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Exp Brain Res. 2012 Jul;220(1):1-9. doi: 10.1007/s00221-012-3109-5. Epub 2012 May 15.

Gait adaptability training is affected by visual dependency.

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  • 1Wyle Science, Technology, and Engineering Group, 1290 Hercules Drive, Suite 120, Houston, TX 77058, USA.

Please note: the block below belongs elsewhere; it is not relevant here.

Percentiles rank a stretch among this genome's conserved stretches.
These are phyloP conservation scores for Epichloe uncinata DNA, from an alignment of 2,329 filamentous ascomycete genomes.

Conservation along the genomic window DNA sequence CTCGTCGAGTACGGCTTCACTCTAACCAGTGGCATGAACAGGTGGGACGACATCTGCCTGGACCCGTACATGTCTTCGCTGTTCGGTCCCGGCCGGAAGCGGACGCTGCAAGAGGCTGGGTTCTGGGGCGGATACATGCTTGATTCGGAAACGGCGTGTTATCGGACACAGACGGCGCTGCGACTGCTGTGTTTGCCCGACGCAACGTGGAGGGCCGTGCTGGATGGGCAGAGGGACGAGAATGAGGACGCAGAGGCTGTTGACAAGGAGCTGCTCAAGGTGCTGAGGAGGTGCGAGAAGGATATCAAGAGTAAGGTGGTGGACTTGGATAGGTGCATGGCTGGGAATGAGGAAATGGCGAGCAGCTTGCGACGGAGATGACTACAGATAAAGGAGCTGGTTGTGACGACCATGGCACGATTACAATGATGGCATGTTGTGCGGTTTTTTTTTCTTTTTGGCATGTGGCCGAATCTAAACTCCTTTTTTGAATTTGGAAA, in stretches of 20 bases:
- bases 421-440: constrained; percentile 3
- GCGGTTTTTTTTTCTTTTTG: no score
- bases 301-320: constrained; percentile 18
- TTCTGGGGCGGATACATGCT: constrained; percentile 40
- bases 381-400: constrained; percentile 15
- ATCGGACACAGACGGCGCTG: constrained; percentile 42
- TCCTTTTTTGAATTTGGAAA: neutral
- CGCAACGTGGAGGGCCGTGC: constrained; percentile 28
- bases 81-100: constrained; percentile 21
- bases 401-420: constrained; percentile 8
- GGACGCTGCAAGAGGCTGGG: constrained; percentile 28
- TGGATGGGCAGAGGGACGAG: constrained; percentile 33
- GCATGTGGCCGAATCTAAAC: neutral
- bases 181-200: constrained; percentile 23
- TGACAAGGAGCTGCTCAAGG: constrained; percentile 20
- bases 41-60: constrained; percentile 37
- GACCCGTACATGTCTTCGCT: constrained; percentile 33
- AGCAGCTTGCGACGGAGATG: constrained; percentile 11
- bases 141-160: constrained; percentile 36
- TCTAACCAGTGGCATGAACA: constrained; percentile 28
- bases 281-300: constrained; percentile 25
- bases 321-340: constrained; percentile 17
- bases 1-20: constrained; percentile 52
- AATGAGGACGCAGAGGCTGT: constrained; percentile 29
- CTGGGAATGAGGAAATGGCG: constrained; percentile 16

As part of a larger gait adaptability training study, we designed a program that presented combinations of visual flow and support-surface manipulations to investigate the response of healthy adults to walking on a treadmill in novel discordant sensorimotor conditions. A visual dependence score was determined for each subject, and this score was used to explore how visual dependency was linked to locomotor performance (1) during three training sessions and (2) in a new discordant environment presented at the conclusion of training. Performance measures included reaction time (RT), stride frequency (SF), and heart rate (HR), which respectively served as indicators of cognitive load, postural stability, and anxiety. We hypothesized that training would affect performance measures differently for highly visually dependent individuals than for their less visually dependent counterparts. A seemingly unrelated estimation analysis of RT, SF, and HR revealed a significant omnibus interaction of visual dependency by session (p < 0.001), suggesting that the magnitude of differences in these measures across training day 1 (TD1), training day 3 (TD3), and exposure to a novel test is dependent on subjects' levels of visual dependency. The RT result, in particular, suggested that highly visually dependent subjects successfully trained to one set of sensory discordant conditions but were unable to apply their adapted skills when introduced to a new sensory discordant environment. This finding augments rationale for developing customized gait training programs that are tailored to an individual. It highlights one factor--personal level of visual dependency--to consider when designing training conditions for a subject or patient. Finally, the link between visual dependency and locomotor performance may offer predictive insight regarding which subjects in a normal population will require more training when preparing for specific novel locomotor conditions.

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